Wow we are lucky country to have such a beautiful place at our doorstep. The Whitsundays are 74 magic islands north of Mackay, most of which are off the usual tourist strip resulting in untouched, natural beauty with marine life abound. The downside….. it is windy!!!
We left Mackay and headed to Brampton Island which is about a 3 hour sail. On route we got our most solid lean up of the trip as Annie reached into 20 knots of wind and we were flying to our destination. That was until I hear the little voice of Harry. ‘Um Mummy there is water coming in your bedroom’…… oh God the WORST words you ever want to hear on a boat. I launch myself downstairs to see that Mummy has left one of the hatches open. Of course it is the windward hatch so water is pouring through straight onto my side of our bed. I swiftly close it and think ‘Well that would be karma to me for not fulfilling my hatch role.’ Generator on and 2 hours later with the hairdryer I finally dry it enough to think I don’t have night incontinence issues.
We arrive in Brampton Island which was once a salubrious resort but now in a very sorry state of repair. It is such a shame that so many of these resort islands like Great Keppel, Brampton, and South Molle are now shut. I do unfortunately understand why they are closed as the cost of running them would be immense. (They need to run generators 24/7 for power = $$$ fuel.) and the cost to rebuild after a catastrophic event such as a cyclone would be hideous. Recent cyclones are the reason why all of them are shut. (Don’t worry though as China is on the way to save them and is buying them all up and turning them into 7 star resorts that we cannot afford to stay in. The Wangsundays??? Such a shame and sorry, patriotic rant over…..)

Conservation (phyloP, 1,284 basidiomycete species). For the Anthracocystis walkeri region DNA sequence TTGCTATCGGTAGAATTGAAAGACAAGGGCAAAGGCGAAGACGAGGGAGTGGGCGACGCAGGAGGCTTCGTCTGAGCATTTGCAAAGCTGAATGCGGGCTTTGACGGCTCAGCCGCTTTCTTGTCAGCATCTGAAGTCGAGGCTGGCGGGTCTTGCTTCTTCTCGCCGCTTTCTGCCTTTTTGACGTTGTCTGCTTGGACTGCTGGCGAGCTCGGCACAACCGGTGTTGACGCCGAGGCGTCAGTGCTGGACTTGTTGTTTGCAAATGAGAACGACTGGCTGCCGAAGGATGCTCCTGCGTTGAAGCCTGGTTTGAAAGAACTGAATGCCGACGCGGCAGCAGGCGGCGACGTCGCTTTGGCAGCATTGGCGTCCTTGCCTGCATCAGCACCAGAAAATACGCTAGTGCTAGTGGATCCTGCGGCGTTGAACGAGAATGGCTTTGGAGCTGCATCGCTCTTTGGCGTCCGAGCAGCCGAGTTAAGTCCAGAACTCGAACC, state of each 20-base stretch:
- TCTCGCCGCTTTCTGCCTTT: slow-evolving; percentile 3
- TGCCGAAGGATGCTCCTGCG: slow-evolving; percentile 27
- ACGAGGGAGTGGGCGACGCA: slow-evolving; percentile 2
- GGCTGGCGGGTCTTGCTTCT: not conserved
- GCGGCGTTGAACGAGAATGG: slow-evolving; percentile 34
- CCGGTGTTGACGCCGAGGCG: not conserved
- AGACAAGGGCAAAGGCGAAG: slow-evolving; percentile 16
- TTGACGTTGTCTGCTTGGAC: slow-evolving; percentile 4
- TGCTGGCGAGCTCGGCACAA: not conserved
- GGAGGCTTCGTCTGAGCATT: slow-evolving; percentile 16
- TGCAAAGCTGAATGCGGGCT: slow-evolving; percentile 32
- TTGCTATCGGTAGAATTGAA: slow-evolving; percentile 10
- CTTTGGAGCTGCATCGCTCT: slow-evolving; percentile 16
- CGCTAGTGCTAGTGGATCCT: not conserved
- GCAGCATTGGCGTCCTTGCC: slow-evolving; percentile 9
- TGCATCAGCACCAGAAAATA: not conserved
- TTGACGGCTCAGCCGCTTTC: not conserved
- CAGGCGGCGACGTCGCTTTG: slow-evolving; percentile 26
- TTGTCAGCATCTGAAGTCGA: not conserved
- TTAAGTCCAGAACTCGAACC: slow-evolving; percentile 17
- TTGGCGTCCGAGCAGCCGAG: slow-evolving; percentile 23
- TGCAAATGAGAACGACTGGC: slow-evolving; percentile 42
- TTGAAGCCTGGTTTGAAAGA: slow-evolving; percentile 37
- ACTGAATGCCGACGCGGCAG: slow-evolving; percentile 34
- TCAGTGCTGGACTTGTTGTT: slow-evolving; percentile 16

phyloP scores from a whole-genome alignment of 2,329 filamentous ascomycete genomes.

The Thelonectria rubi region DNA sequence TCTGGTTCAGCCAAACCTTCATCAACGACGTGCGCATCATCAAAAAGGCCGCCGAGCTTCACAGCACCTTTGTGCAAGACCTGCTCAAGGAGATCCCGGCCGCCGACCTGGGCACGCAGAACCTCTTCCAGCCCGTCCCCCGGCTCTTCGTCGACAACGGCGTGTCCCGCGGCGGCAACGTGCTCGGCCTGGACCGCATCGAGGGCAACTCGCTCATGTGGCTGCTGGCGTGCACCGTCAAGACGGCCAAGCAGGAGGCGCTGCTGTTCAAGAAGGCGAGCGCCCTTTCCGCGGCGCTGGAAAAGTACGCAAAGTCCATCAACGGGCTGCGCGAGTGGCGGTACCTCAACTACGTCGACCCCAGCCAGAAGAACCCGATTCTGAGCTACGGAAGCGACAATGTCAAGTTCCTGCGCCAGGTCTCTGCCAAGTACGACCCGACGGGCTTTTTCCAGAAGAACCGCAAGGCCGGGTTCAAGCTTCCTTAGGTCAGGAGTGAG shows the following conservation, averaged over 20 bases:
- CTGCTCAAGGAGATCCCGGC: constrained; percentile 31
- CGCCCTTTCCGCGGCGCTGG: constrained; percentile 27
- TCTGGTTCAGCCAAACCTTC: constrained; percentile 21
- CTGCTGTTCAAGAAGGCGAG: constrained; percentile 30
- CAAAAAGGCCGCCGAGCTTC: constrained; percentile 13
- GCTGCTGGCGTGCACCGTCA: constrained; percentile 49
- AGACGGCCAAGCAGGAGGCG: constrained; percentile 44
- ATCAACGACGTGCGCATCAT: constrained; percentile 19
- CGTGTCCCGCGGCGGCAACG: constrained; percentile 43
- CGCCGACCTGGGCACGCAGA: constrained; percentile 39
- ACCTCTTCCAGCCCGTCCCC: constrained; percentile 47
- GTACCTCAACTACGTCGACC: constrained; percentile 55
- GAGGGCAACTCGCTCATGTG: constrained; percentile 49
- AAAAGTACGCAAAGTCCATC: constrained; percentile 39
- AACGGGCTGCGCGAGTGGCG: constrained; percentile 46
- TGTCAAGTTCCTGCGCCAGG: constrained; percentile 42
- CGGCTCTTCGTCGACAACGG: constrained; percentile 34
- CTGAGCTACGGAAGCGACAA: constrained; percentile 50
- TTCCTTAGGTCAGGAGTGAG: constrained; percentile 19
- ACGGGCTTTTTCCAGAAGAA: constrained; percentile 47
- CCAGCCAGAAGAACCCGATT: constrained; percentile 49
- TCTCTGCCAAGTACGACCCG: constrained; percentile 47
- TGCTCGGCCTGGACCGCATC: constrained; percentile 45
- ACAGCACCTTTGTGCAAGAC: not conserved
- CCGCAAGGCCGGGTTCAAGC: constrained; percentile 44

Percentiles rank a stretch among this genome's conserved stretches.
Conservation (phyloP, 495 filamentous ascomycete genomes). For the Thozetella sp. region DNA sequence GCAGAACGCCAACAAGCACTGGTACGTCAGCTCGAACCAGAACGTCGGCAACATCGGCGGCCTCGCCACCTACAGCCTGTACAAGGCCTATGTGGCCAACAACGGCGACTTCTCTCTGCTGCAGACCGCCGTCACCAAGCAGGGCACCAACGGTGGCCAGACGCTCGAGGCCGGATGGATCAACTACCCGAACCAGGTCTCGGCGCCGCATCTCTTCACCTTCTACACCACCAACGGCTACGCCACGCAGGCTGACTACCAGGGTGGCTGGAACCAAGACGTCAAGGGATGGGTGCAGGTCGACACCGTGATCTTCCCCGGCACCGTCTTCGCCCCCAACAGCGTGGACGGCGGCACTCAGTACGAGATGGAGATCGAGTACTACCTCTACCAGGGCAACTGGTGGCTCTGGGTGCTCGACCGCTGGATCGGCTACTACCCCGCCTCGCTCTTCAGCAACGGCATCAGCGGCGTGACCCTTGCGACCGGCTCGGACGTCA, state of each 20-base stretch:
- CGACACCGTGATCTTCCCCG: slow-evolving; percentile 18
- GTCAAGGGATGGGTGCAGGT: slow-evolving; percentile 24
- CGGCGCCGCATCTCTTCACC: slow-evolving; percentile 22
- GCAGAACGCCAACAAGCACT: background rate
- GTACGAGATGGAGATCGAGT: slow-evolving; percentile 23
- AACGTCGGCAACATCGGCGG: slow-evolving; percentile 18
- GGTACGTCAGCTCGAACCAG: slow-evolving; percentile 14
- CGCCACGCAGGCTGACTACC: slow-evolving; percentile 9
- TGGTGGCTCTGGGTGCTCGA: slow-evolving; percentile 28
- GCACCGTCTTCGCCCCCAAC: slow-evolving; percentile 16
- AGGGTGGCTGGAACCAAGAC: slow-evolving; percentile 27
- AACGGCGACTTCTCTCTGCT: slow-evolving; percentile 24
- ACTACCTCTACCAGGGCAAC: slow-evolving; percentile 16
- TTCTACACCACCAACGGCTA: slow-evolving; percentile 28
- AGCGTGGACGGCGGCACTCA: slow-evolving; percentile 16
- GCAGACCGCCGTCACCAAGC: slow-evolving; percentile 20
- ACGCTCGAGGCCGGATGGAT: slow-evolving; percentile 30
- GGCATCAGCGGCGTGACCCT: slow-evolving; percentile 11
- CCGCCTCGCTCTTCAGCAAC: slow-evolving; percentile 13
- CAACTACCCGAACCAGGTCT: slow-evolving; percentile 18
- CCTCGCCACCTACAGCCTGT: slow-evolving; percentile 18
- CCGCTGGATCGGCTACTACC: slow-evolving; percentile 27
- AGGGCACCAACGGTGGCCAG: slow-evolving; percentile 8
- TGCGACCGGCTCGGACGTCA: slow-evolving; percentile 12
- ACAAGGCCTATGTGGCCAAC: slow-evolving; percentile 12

We also saw our first sharks of the trip cruising up and down the beach a metre from the shore. They were little black tip reef sharks barely a metre in length and Harry was BESIDE himself as he followed them up and down the beach. They were much more frightened of him than he was of them and darted off whenever he tried to jump on them in the water. I feel sorry for the humble shark……. It has been manipulated into this horrendous flesh tearing beast courtesy of the movie Jaws when the reality is that you are more likely to be killed by a horse or a dog than torn to pieces by a shark. Google it, you really are! Good news is that the terror of them is driving people out of the water which means more waves for surfing 🙂 . In my 20 years being in the ocean I have only seen them twice and both times was in the Hawkesbury River, not in the open ocean. Food for thought…….
After Brampton we sailed to Goldsmith Island where we stopped for a lunch break and dip. Another stunning place, another turtle or 10 and here we met another character of the trip ‘Steve’. Steve proudly greeted us in his red budgie smugglers and gold chain and next to him beached was his Lightwave 45ft catamaran that he had custom-made. Steve instantly became our new hero as his ‘customisation’ included a spa on deck, he had huge engines installed so that if bad weather came he could do 22 knots (a la cruiser speed) to get out of there, and he could beach the thing meaning that his boat could sit on any beach he wanted and not have to worry about the tide. Annie on the other hand as you can see in the photos is anchored 50km away from the beach as any closer we would have been on the bottom. So with these boat improvements Steve has been sitting here on his free private beach for 2 months having the time of his life. Live the dream buddy, live the dream.